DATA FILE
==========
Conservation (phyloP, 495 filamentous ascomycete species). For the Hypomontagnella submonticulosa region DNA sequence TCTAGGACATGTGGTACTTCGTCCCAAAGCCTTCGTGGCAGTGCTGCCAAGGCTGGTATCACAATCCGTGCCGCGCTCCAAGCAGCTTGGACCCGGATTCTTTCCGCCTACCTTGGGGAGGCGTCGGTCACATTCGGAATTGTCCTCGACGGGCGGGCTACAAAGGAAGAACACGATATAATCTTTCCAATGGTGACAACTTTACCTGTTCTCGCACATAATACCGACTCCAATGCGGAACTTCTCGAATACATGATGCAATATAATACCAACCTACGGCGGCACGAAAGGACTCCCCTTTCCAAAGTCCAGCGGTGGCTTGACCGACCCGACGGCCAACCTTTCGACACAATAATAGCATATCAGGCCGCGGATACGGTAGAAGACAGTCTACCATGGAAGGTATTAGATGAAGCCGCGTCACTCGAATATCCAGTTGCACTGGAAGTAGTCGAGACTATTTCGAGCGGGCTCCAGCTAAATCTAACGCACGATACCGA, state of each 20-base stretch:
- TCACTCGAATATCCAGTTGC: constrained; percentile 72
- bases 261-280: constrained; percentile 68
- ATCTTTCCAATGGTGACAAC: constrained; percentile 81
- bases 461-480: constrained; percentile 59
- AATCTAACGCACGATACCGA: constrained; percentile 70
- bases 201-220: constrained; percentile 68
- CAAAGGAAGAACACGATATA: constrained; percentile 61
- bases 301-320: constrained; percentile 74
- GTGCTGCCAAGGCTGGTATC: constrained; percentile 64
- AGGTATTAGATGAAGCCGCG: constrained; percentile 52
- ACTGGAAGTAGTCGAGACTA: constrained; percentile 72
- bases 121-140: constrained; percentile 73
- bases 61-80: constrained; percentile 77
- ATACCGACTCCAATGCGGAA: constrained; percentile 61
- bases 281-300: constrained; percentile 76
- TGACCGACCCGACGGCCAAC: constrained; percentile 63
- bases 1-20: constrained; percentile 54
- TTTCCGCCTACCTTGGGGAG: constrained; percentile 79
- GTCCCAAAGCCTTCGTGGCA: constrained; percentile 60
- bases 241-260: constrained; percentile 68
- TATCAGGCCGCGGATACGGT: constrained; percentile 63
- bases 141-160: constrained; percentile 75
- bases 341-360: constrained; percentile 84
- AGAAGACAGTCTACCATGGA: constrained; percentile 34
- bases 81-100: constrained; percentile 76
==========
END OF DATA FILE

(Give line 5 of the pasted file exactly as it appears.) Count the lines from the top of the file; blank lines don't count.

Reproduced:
- bases 461-480: constrained; percentile 59